It’s Cole In Here!

Timing for fall vegetable plantings is really critical. As I’ve told you in Gardening This Weekend, several of the important warm-season vegetables (bush beans, cucumbers, squash and others) must be planted very soon. Cole crops have a little more leeway, but only by a couple of weeks.


What crops are included in this category…
These plants are all closely related. They’re all in the same plant family, some better known than others, some much more popular than others. Cabbage, broccoli, cauliflower, Brussels sprouts, kale, kohlrabi, Bok choy, Chinese cabbage, turnip, rutabaga, mustard greens, radishes and a bunch of others.

Continued Below

What it takes to succeed with the cole crops…
Full or nearly full sun. The more sun the better. Shade in mid-afternoon in summer won’t hurt, but don’t grow these beneath your large trees or against the north side of your house.
Well-prepared garden soil. Incorporate several inches of high quality organic matter 8 or 10 inches into the ground. If you’re amending a clay soil, also include 1 inch of expanded shale soil conditioner.

Nurseries are, or soon will be, well stocked with cole crop transplants for the fall garden.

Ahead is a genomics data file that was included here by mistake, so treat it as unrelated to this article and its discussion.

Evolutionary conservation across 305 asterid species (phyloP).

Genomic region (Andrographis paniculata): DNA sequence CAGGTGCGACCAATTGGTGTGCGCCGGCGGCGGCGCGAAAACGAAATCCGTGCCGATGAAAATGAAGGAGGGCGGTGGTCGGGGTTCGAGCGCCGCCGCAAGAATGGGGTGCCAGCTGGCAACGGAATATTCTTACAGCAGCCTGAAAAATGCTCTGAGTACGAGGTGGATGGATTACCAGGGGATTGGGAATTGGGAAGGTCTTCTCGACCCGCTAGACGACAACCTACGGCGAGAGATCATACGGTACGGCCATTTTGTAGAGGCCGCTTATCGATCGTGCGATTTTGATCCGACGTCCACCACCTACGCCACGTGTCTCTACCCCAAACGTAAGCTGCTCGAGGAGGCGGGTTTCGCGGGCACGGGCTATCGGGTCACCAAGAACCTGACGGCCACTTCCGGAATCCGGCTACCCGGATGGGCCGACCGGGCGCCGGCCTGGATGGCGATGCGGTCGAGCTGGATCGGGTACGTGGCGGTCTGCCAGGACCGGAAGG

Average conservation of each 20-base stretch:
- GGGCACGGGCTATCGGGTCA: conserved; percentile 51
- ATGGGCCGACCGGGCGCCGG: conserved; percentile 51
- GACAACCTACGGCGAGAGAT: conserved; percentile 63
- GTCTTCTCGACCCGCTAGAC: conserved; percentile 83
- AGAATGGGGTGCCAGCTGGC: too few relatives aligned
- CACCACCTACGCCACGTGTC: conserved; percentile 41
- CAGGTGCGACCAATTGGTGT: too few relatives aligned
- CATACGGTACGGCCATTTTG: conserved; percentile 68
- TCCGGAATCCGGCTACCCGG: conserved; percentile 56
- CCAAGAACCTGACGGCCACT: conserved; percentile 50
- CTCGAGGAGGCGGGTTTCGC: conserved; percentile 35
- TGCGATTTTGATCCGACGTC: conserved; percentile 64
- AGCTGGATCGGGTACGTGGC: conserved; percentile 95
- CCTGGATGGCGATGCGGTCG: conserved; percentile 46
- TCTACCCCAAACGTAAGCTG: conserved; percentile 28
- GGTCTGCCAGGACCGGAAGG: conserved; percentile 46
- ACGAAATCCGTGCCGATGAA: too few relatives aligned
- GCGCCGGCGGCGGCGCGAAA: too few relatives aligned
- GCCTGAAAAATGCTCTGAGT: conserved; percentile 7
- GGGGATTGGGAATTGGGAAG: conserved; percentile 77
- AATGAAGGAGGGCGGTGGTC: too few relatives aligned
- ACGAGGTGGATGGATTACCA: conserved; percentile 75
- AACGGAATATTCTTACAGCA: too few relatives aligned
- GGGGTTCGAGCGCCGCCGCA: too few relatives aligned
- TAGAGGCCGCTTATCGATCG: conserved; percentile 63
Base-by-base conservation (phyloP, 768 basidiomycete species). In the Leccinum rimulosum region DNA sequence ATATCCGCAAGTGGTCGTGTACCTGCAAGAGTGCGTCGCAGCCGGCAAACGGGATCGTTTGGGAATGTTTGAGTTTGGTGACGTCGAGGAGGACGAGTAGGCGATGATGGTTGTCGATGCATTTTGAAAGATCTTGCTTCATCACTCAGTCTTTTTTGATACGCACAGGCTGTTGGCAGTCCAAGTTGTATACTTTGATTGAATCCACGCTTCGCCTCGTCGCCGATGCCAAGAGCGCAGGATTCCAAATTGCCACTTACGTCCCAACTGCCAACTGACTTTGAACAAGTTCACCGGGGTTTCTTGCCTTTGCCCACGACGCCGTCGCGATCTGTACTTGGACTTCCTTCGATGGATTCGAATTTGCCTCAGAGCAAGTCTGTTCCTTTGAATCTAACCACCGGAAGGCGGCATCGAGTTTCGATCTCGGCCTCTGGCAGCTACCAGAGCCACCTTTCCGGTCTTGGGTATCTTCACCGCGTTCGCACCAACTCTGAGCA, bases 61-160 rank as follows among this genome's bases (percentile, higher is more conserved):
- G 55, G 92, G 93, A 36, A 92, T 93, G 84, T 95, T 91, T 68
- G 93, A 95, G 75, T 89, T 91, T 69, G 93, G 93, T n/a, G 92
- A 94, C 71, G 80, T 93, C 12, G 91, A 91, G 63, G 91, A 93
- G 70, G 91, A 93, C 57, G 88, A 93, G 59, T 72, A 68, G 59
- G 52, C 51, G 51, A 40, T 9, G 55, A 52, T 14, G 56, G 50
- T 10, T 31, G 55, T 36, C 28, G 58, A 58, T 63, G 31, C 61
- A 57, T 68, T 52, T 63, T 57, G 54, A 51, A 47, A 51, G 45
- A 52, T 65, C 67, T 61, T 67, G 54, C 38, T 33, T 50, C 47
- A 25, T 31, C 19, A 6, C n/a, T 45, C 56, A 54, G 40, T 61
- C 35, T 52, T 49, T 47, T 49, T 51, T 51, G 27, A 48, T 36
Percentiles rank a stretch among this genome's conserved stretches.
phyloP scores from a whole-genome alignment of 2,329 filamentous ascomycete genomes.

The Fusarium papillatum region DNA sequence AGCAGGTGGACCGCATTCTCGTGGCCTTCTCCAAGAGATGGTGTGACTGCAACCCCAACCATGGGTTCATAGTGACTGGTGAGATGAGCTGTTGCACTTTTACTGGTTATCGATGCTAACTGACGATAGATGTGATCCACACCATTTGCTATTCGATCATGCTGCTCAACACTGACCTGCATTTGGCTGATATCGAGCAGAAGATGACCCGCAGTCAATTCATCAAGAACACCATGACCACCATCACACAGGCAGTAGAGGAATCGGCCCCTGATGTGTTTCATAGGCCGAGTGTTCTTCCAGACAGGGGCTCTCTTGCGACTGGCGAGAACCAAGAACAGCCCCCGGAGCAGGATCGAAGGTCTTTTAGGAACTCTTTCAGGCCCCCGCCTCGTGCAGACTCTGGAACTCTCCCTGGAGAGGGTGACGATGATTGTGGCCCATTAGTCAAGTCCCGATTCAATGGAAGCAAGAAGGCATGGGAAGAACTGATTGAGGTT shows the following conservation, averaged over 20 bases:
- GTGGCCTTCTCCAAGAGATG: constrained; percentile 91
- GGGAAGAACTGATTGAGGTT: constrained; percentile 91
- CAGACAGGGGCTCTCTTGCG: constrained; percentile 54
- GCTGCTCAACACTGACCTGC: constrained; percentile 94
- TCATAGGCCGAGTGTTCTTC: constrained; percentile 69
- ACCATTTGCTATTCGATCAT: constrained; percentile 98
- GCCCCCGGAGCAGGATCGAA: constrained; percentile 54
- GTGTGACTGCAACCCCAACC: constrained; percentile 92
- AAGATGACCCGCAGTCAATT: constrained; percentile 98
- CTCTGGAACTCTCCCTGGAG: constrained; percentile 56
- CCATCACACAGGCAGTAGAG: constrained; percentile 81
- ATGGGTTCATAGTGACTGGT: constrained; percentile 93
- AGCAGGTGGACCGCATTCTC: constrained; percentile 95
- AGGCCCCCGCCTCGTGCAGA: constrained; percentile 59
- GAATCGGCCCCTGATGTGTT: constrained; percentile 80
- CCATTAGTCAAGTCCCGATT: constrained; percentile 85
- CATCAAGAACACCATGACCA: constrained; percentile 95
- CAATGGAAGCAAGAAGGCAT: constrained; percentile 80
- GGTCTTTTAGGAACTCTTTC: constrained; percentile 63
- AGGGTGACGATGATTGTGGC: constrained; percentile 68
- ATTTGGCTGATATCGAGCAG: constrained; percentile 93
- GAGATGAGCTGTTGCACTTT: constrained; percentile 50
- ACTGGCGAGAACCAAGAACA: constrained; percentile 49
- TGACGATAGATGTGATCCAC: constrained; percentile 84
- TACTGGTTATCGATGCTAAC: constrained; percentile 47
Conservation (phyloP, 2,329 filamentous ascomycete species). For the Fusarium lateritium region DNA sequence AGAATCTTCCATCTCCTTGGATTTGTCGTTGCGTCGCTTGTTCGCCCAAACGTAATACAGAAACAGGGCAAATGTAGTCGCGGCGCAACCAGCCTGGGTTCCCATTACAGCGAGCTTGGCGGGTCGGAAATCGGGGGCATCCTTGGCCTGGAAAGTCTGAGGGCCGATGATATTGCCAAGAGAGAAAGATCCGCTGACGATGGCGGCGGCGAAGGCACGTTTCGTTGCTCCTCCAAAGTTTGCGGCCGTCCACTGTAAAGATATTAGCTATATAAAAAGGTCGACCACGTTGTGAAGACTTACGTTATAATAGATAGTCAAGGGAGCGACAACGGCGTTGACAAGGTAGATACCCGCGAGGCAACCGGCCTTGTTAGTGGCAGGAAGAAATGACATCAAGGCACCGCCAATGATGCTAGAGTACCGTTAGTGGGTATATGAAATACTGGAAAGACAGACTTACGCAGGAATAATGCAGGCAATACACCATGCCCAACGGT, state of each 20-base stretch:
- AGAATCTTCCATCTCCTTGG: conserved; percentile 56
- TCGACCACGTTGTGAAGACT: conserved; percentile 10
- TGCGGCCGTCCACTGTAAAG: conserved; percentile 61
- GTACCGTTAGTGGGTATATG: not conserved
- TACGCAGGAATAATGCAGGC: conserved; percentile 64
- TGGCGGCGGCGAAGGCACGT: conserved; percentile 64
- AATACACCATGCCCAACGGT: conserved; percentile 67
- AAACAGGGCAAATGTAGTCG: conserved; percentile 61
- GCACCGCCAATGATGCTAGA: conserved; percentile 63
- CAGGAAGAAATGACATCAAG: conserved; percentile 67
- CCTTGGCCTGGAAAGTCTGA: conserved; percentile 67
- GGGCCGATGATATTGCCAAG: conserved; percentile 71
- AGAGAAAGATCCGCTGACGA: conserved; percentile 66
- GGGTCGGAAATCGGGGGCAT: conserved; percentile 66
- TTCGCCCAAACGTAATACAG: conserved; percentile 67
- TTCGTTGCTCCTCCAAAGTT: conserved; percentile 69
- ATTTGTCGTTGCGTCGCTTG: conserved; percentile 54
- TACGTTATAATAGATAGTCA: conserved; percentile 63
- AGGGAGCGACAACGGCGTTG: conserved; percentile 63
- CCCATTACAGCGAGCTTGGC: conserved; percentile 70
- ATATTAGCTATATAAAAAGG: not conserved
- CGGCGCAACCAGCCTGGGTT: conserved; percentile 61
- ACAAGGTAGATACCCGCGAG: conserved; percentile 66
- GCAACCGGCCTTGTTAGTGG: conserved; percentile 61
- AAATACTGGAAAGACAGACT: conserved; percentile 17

Vigorous transplants. Nurseries should have good plants in stock now or within the next couple of weeks. Call ahead and ask when they’ll be arriving. It’s best to buy from local independent garden centers who buy from nearby growers. That’s your best chance of getting varieties recommended for your part of Texas.
Fertilize the plants regularly (weekly) with a high-nitrogen, water-soluble fertilizer as you water them. Keep them growing vigorously. If they slow down, the produce may become bitter or off-flavored.
Harvest when plants are half to two-thirds full, mature size. Letting them go beyond that point risks degraded quality. Broccoli florets, for example, may start to bloom. Cabbage heads may begin to split.
Above all, protect all cole crops from the ravages of cabbage looper caterpillars and the holes that they chew by spraying or dusting your plants with the organic pest control product Bacillus thuringiensis (“B.t.”). It can be used within hours of harvest, and it is the only effective control for these obnoxious larvae. They’re the immature forms of a seemingly “cute” white butterfly you’ll see hovering over your garden. Stop them as soon as you see the first hole chewed in your leaves.

Posted by Neil Sperry
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